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TTC: Other Items (catch all)

What is missing is the 3x as long paragraph saying service reduce on my routes, especially rush hour to ensure riders are more packed together or left on the road waiting for a chance to get on the next bus longer on the following routes: 15 Evans, 17 Birchmount, 29 Dufferin, 929 Dufferin Express, 33 Forest Hill, 34 Eglinton East, 38 Highland Creek, 938 Highland Creak Express, 939 Finch East Express, 42 Cummer, 45 Kipling, 46 Martin Grove, 51 Leslie, 53 Steeles East, 59 Maple Leaf, 68 Warden, 968 Warden Express, 989 Weston Express, 90 Vaughan, 91 Woodbine, 106 Sentinel, 109 Ranee, 110 Islington South, 111 East Mall, 124 Sunnybrook, 126 Christie, 127 Davenport, 130 Middlefield, 132 Milner, 161 Rogers Road and 900 Airport Express.

Some routes appear on both list as there are improvements made in certain times while reductions being made in other times. Clearly someone has realize they don't have money as this list is quite extensive.
 
The same unreality that thinks buses aren't crush loaded and that we can do more with less.

Does anyone here know when the TDSB stopped using school buses for field trips?

If I recall we took the TTC on field trips in 1995 however I distinctly recall taking a TDSB School bus to Charles Gordon Sr PS in 2000 from Edgewood PS.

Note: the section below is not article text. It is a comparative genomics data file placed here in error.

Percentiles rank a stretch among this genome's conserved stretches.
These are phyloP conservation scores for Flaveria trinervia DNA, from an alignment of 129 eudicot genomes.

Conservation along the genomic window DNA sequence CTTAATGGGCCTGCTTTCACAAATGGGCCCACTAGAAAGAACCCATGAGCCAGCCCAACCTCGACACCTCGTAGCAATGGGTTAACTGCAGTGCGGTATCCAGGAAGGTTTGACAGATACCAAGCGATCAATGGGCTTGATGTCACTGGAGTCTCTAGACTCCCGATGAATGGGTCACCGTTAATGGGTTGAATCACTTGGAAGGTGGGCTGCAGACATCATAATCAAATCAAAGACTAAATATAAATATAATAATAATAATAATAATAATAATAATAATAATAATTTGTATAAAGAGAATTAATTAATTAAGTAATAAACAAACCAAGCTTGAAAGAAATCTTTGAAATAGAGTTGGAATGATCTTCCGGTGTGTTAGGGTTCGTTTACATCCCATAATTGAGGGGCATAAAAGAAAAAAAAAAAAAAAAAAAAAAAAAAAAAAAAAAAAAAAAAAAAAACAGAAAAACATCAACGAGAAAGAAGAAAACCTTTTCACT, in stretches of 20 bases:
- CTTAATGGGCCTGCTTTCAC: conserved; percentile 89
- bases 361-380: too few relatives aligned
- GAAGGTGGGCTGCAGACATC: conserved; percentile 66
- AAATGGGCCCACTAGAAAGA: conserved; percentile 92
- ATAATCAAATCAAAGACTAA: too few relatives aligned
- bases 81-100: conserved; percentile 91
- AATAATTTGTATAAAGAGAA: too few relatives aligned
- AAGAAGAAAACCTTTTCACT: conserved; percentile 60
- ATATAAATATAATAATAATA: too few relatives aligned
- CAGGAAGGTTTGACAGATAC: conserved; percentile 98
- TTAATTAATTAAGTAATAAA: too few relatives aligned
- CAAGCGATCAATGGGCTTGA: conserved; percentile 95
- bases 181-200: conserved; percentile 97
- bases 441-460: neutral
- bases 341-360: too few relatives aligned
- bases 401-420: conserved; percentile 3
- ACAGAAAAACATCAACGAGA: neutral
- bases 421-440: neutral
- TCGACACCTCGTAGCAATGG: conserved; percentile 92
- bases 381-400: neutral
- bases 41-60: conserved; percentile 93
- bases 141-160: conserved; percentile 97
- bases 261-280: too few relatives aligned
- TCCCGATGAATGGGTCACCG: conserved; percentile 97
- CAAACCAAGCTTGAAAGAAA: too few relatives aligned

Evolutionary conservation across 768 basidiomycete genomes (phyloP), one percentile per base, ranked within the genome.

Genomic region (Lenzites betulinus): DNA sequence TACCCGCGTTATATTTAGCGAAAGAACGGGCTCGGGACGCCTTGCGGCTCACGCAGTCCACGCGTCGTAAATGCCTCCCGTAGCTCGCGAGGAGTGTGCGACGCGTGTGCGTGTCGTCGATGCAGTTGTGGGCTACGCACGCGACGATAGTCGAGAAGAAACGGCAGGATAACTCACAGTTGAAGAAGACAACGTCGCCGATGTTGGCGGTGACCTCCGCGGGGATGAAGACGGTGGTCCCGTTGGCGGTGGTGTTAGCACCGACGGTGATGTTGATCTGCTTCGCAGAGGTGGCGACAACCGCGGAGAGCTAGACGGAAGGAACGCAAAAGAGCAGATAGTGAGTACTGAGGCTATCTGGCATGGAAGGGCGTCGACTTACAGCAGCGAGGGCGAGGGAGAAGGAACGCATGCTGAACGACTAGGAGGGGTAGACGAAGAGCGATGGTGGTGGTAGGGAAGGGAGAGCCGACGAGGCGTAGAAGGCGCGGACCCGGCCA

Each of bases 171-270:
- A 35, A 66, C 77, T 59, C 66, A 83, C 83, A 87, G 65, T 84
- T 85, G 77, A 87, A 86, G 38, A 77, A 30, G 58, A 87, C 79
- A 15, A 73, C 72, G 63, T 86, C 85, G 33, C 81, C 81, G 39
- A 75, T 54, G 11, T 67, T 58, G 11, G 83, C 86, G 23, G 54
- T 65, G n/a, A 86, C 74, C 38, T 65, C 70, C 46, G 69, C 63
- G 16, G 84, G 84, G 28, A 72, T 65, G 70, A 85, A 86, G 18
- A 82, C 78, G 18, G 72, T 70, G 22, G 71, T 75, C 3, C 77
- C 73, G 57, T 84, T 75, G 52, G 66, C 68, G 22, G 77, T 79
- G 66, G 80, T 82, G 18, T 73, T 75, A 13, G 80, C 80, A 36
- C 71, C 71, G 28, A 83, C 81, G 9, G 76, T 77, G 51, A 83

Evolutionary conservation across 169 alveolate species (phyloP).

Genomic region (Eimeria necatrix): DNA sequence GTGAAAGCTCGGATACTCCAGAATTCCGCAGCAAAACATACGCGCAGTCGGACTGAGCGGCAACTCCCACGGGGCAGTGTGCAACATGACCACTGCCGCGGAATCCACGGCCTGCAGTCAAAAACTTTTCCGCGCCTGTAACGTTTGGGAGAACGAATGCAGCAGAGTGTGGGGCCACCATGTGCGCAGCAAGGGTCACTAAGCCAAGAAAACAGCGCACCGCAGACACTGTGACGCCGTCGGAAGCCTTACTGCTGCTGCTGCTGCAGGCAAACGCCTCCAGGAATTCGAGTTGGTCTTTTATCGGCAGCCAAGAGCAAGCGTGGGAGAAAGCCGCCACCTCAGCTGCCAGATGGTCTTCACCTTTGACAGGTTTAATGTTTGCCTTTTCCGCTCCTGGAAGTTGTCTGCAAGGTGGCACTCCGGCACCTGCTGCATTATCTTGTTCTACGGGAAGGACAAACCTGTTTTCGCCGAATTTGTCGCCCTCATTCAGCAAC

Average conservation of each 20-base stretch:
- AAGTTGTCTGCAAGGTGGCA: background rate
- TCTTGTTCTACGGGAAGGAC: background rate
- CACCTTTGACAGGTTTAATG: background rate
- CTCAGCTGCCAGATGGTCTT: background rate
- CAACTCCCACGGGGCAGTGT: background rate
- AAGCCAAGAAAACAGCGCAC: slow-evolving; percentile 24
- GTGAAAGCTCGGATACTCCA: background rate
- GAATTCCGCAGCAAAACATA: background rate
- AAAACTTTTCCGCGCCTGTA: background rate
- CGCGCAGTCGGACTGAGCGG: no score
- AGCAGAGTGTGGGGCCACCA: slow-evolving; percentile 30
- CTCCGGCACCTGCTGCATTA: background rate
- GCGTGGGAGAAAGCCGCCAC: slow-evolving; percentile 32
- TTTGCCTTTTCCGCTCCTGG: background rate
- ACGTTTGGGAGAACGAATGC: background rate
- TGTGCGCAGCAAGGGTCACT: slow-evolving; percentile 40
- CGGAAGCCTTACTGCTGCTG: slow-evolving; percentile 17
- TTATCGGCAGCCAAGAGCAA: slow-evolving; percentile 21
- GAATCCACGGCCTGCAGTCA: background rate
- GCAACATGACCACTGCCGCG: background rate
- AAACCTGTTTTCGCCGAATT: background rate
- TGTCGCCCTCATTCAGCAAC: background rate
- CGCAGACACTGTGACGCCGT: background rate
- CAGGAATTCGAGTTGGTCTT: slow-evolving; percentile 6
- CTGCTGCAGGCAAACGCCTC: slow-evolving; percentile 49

I was using school buses for field trips all the way up until the last one I went on in 2010 (Grade 10 field trip to the Science Centre). I never had to take a TTC bus for a field trip and the only time we didn't use a school bus was for trips outside of Toronto; for those they would charter a coach bus (Camp Kearny in Grade 6, and Ottawa in Grade 8).
 
What is missing is the 3x as long paragraph saying service reduce on my routes, especially rush hour to ensure riders are more packed together or left on the road waiting for a chance to get on the next bus longer on the following routes: 15 Evans, 17 Birchmount, 29 Dufferin, 929 Dufferin Express, 33 Forest Hill, 34 Eglinton East, 38 Highland Creek, 938 Highland Creak Express, 939 Finch East Express, 42 Cummer, 45 Kipling, 46 Martin Grove, 51 Leslie, 53 Steeles East, 59 Maple Leaf, 68 Warden, 968 Warden Express, 989 Weston Express, 90 Vaughan, 91 Woodbine, 106 Sentinel, 109 Ranee, 110 Islington South, 111 East Mall, 124 Sunnybrook, 126 Christie, 127 Davenport, 130 Middlefield, 132 Milner, 161 Rogers Road and 900 Airport Express.